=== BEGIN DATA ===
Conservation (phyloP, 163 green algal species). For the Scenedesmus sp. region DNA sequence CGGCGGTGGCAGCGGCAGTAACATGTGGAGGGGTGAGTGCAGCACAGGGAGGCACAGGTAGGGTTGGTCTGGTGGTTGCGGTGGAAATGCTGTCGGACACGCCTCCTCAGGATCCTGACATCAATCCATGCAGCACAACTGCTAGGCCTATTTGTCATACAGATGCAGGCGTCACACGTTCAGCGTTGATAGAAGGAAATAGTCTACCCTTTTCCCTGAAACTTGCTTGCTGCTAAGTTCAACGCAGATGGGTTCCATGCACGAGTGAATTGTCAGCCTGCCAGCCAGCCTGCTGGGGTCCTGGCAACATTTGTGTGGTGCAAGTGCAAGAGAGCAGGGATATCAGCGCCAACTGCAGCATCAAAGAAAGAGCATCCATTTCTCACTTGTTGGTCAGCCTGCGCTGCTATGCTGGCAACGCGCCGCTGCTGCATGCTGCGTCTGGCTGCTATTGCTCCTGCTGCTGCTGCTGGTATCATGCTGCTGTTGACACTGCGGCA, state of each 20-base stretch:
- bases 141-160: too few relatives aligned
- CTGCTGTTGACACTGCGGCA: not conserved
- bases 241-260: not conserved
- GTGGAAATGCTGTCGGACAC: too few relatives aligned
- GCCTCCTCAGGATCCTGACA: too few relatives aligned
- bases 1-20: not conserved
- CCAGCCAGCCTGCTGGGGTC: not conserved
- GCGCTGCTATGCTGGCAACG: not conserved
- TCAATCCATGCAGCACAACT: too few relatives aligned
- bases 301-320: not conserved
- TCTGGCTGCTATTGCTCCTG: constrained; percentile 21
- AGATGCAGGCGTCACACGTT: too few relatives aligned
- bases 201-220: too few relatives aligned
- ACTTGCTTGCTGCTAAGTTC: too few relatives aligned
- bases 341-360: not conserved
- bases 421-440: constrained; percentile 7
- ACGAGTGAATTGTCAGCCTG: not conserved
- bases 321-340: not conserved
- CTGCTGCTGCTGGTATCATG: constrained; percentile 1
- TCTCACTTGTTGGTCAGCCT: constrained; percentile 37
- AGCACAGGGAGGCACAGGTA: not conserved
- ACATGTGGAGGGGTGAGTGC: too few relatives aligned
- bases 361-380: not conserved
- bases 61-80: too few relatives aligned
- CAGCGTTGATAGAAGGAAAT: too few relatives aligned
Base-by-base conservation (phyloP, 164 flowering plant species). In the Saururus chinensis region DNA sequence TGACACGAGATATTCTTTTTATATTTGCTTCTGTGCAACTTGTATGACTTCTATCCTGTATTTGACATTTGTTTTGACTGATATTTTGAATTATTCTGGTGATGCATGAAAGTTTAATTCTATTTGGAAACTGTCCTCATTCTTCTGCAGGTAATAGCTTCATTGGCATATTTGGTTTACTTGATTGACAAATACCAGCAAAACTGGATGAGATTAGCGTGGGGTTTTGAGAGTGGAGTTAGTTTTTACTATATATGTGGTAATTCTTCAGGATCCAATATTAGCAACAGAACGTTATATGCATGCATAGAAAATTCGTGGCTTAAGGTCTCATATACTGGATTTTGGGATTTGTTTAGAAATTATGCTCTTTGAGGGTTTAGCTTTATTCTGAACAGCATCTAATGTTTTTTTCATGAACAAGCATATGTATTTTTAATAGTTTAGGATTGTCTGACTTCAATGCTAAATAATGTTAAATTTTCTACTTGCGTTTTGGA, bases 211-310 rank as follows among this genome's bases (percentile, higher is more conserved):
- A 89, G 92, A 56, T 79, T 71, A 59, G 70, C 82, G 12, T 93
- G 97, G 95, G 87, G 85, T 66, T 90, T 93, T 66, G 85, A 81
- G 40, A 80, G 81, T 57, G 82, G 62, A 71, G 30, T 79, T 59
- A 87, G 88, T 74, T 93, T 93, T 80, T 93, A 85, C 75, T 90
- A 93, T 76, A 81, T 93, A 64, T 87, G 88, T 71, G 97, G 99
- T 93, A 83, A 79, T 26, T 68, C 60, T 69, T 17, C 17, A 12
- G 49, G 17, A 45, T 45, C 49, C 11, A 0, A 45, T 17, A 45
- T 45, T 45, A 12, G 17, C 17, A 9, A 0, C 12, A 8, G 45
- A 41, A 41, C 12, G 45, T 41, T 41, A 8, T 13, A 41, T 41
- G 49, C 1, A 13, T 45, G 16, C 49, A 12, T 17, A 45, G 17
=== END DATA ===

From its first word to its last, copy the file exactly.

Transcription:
Conservation (phyloP, 163 green algal species). For the Scenedesmus sp. region DNA sequence CGGCGGTGGCAGCGGCAGTAACATGTGGAGGGGTGAGTGCAGCACAGGGAGGCACAGGTAGGGTTGGTCTGGTGGTTGCGGTGGAAATGCTGTCGGACACGCCTCCTCAGGATCCTGACATCAATCCATGCAGCACAACTGCTAGGCCTATTTGTCATACAGATGCAGGCGTCACACGTTCAGCGTTGATAGAAGGAAATAGTCTACCCTTTTCCCTGAAACTTGCTTGCTGCTAAGTTCAACGCAGATGGGTTCCATGCACGAGTGAATTGTCAGCCTGCCAGCCAGCCTGCTGGGGTCCTGGCAACATTTGTGTGGTGCAAGTGCAAGAGAGCAGGGATATCAGCGCCAACTGCAGCATCAAAGAAAGAGCATCCATTTCTCACTTGTTGGTCAGCCTGCGCTGCTATGCTGGCAACGCGCCGCTGCTGCATGCTGCGTCTGGCTGCTATTGCTCCTGCTGCTGCTGCTGGTATCATGCTGCTGTTGACACTGCGGCA, state of each 20-base stretch:
- bases 141-160: too few relatives aligned
- CTGCTGTTGACACTGCGGCA: not conserved
- bases 241-260: not conserved
- GTGGAAATGCTGTCGGACAC: too few relatives aligned
- GCCTCCTCAGGATCCTGACA: too few relatives aligned
- bases 1-20: not conserved
- CCAGCCAGCCTGCTGGGGTC: not conserved
- GCGCTGCTATGCTGGCAACG: not conserved
- TCAATCCATGCAGCACAACT: too few relatives aligned
- bases 301-320: not conserved
- TCTGGCTGCTATTGCTCCTG: constrained; percentile 21
- AGATGCAGGCGTCACACGTT: too few relatives aligned
- bases 201-220: too few relatives aligned
- ACTTGCTTGCTGCTAAGTTC: too few relatives aligned
- bases 341-360: not conserved
- bases 421-440: constrained; percentile 7
- ACGAGTGAATTGTCAGCCTG: not conserved
- bases 321-340: not conserved
- CTGCTGCTGCTGGTATCATG: constrained; percentile 1
- TCTCACTTGTTGGTCAGCCT: constrained; percentile 37
- AGCACAGGGAGGCACAGGTA: not conserved
- ACATGTGGAGGGGTGAGTGC: too few relatives aligned
- bases 361-380: not conserved
- bases 61-80: too few relatives aligned
- CAGCGTTGATAGAAGGAAAT: too few relatives aligned
Base-by-base conservation (phyloP, 164 flowering plant species). In the Saururus chinensis region DNA sequence TGACACGAGATATTCTTTTTATATTTGCTTCTGTGCAACTTGTATGACTTCTATCCTGTATTTGACATTTGTTTTGACTGATATTTTGAATTATTCTGGTGATGCATGAAAGTTTAATTCTATTTGGAAACTGTCCTCATTCTTCTGCAGGTAATAGCTTCATTGGCATATTTGGTTTACTTGATTGACAAATACCAGCAAAACTGGATGAGATTAGCGTGGGGTTTTGAGAGTGGAGTTAGTTTTTACTATATATGTGGTAATTCTTCAGGATCCAATATTAGCAACAGAACGTTATATGCATGCATAGAAAATTCGTGGCTTAAGGTCTCATATACTGGATTTTGGGATTTGTTTAGAAATTATGCTCTTTGAGGGTTTAGCTTTATTCTGAACAGCATCTAATGTTTTTTTCATGAACAAGCATATGTATTTTTAATAGTTTAGGATTGTCTGACTTCAATGCTAAATAATGTTAAATTTTCTACTTGCGTTTTGGA, bases 211-310 rank as follows among this genome's bases (percentile, higher is more conserved):
- A 89, G 92, A 56, T 79, T 71, A 59, G 70, C 82, G 12, T 93
- G 97, G 95, G 87, G 85, T 66, T 90, T 93, T 66, G 85, A 81
- G 40, A 80, G 81, T 57, G 82, G 62, A 71, G 30, T 79, T 59
- A 87, G 88, T 74, T 93, T 93, T 80, T 93, A 85, C 75, T 90
- A 93, T 76, A 81, T 93, A 64, T 87, G 88, T 71, G 97, G 99
- T 93, A 83, A 79, T 26, T 68, C 60, T 69, T 17, C 17, A 12
- G 49, G 17, A 45, T 45, C 49, C 11, A 0, A 45, T 17, A 45
- T 45, T 45, A 12, G 17, C 17, A 9, A 0, C 12, A 8, G 45
- A 41, A 41, C 12, G 45, T 41, T 41, A 8, T 13, A 41, T 41
- G 49, C 1, A 13, T 45, G 16, C 49, A 12, T 17, A 45, G 17